What is Xen?
Xen is a robust, secure, high performance type 1 baremetal hypervisor, or a virtual machine monitor (VMM). Xen can securely execute multiple virtual machines, each running its own OS, on a single physical system with close-to-native performance. Xen is open source, and it’s used as the core virtualization engine for many vendors products.
Xen is usually used as a server virtualization platform, running on headless servers without graphical console and controlled through the network. Some advanced users also run Xen on their graphical desktops.
Xen is a baremetal hypervisor, so it’s the first program that gets loaded after BIOS. Xen will then start a special privileged guest called Domain-0.
Write here more about the features xen has.
Domain-0 (dom0 for short) is a special privileged guest (virtual machine) Xen hypervisor always loads on host startup. Dom0 has some special privileges like access to the physical
hardware, so it’s able to load and use device drivers to access disk controllers and network adapters. Dom0 also has some duties. Dom0 is used to run the Xen management toolstack to control and manage the Xen hypervisor, and dom0 provides virtual disks and networks for other unprivileged guests (=domUs).
Dom0 is usually Linux, but it can also be NetBSD or OpenSolaris. Dom0 needs to have special Xen dom0 enabled kernel.
Xen dom0 can be thought as the “service console” for Xen.
See [XenDom0Kernels] wiki page for more information about available Linux dom0 enabled kernels.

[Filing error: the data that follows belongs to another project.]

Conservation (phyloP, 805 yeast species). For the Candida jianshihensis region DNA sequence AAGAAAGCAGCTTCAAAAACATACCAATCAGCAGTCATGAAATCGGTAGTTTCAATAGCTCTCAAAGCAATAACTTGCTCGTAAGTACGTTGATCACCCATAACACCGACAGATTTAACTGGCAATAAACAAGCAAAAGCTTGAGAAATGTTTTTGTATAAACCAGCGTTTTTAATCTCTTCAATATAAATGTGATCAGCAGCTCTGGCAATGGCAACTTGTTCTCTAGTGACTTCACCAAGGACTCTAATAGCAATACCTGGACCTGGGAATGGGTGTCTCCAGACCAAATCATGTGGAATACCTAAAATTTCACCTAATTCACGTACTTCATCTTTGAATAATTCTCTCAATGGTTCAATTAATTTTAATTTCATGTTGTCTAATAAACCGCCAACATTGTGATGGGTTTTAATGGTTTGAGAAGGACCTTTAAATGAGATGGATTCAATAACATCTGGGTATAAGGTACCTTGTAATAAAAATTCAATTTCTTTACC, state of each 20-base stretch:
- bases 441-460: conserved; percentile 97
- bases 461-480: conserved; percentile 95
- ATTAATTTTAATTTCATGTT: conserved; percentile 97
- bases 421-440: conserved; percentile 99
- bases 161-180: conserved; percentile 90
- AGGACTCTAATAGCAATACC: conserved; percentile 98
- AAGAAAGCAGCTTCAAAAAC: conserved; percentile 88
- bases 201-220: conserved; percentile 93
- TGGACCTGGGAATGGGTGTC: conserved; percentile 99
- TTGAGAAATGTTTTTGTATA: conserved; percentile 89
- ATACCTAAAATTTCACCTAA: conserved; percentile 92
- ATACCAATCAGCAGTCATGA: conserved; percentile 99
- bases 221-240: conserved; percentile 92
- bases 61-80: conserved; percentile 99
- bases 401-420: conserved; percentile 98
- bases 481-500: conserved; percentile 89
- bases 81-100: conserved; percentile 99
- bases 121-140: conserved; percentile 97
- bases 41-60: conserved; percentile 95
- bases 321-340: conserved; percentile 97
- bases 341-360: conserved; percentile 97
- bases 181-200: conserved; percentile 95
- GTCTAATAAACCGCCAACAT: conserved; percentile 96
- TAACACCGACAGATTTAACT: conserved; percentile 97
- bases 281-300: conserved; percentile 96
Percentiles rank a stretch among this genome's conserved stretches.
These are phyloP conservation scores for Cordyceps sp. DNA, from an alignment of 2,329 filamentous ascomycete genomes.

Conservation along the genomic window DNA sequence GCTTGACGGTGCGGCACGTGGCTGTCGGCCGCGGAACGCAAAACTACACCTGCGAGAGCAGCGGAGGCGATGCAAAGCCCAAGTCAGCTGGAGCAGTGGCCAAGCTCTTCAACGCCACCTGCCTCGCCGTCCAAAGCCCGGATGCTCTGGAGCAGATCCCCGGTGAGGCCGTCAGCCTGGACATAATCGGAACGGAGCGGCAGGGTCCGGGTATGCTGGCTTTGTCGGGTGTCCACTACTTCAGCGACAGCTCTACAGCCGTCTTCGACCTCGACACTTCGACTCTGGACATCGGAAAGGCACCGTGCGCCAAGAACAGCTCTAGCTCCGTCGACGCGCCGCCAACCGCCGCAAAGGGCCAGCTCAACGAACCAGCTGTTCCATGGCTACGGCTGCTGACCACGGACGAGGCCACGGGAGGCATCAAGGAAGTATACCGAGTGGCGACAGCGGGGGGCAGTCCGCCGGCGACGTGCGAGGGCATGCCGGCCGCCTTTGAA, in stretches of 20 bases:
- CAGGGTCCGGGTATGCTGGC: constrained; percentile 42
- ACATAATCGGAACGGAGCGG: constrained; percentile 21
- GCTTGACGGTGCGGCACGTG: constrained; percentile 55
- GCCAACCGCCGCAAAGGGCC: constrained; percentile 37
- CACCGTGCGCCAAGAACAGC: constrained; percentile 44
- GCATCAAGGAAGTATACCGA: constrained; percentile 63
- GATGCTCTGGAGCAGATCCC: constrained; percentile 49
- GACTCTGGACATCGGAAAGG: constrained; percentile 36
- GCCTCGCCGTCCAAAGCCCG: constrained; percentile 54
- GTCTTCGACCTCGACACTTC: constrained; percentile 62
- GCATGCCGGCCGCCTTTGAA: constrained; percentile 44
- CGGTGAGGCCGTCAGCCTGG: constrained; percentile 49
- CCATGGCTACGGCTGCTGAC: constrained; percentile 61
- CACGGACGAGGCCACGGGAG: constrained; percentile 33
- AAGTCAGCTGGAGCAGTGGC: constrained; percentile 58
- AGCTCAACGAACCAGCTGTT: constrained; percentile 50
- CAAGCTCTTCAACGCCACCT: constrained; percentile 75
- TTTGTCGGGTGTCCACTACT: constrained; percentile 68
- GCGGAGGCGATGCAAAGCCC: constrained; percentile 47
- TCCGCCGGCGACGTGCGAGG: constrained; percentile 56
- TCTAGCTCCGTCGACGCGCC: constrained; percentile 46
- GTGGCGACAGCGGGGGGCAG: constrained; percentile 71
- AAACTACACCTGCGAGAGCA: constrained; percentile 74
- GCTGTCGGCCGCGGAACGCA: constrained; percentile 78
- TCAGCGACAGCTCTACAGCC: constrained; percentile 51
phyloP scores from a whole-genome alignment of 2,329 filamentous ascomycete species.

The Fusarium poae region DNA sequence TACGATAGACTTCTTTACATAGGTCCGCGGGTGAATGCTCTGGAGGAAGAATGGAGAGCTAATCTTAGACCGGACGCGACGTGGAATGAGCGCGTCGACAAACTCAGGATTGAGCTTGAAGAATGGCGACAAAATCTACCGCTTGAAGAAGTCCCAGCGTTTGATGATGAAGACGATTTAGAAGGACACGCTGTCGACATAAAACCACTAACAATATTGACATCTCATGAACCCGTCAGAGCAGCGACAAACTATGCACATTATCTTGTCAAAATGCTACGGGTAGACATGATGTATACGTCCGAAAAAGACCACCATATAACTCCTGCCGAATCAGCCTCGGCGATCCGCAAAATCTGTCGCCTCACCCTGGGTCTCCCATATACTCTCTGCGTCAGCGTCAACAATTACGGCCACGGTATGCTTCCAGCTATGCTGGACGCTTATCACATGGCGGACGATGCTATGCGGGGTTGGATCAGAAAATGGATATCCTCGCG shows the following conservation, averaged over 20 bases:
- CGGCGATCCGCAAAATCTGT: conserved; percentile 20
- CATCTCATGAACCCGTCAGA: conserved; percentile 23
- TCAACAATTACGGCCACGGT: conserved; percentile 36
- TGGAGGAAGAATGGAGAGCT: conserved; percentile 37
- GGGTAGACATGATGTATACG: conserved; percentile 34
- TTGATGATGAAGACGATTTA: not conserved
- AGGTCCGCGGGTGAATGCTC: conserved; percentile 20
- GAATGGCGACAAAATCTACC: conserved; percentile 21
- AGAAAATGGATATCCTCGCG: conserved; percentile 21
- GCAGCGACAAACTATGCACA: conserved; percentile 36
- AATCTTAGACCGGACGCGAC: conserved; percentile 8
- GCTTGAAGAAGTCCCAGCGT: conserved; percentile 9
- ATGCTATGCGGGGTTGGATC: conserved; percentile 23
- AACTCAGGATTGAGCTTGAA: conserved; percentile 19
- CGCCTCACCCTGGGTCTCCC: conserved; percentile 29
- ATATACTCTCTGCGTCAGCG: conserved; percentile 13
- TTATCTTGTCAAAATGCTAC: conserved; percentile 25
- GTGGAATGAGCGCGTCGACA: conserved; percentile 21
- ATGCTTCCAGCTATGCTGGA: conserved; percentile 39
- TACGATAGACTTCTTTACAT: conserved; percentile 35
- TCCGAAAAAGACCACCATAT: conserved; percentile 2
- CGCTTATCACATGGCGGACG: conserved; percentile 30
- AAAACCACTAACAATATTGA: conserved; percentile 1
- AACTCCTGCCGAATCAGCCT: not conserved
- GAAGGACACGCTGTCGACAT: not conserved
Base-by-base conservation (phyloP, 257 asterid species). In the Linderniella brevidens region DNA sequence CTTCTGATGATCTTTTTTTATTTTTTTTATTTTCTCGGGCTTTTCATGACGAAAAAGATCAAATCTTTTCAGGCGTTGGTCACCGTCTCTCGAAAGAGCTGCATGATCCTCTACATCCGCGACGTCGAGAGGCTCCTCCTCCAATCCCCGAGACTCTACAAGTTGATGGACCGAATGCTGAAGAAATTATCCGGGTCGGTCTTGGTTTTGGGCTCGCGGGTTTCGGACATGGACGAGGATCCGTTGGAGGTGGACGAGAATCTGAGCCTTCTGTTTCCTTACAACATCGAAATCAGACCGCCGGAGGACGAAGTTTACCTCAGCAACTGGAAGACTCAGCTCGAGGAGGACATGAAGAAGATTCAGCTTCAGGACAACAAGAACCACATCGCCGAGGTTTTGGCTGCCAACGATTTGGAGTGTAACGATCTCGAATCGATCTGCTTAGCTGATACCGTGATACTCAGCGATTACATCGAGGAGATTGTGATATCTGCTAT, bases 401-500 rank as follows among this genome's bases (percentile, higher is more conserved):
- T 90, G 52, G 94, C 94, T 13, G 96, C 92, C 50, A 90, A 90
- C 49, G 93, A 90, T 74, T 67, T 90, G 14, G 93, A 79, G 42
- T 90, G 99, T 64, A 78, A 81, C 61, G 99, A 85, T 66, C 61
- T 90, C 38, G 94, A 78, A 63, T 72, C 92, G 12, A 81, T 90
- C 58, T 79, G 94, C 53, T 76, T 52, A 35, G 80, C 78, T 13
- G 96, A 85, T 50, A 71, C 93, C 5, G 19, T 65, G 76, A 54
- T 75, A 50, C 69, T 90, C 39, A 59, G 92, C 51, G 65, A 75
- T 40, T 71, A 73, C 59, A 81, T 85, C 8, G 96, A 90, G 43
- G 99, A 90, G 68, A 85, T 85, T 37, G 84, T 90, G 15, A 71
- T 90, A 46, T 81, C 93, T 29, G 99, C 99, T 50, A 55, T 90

Xen supported virtualization types
Xen supports running two different types of guests. Xen guests are often called as domUs (unprivileged domains). Both guest types (PV, HVM) can be used at the same time on a single Xen system.
Xen Paravirtualization (PV)
Paravirtualization is an efficient and lightweight virtualization technique introduced by Xen, later adopted also by other virtualization solutions. Paravirtualization doesn’t require virtualization extensions from the host CPU. However paravirtualized guests require special kernel that is ported to run natively on Xen, so the guests are aware of the hypervisor and can run efficiently without emulation or virtual emulated hardware. Xen PV guest kernels exist for Linux, NetBSD, FreeBSD, OpenSolaris and Novell Netware operating systems.
PV guests don’t have any kind of virtual emulated hardware, but graphical console is still possible using guest pvfb (paravirtual framebuffer). PV guest graphical console can be viewed using VNC client, or Redhat’s virt-viewer. There’s a separate VNC server in dom0 for each guest’s PVFB.
Upstream kernel. org Linux kernels since Linux 2.6.24 include Xen PV guest (domU) support based on the Linux pvops framework, so every upstream Linux kernel can be automatically used as Xen PV guest kernel without any additional patches or modifications.
See XenParavirtOps wiki page for more information about Linux pvops Xen support.
Xen Full virtualization (HVM)
Fully virtualized aka HVM (Hardware Virtual Machine) guests require CPU virtualization extensions from the host CPU (Intel VT, AMD-V).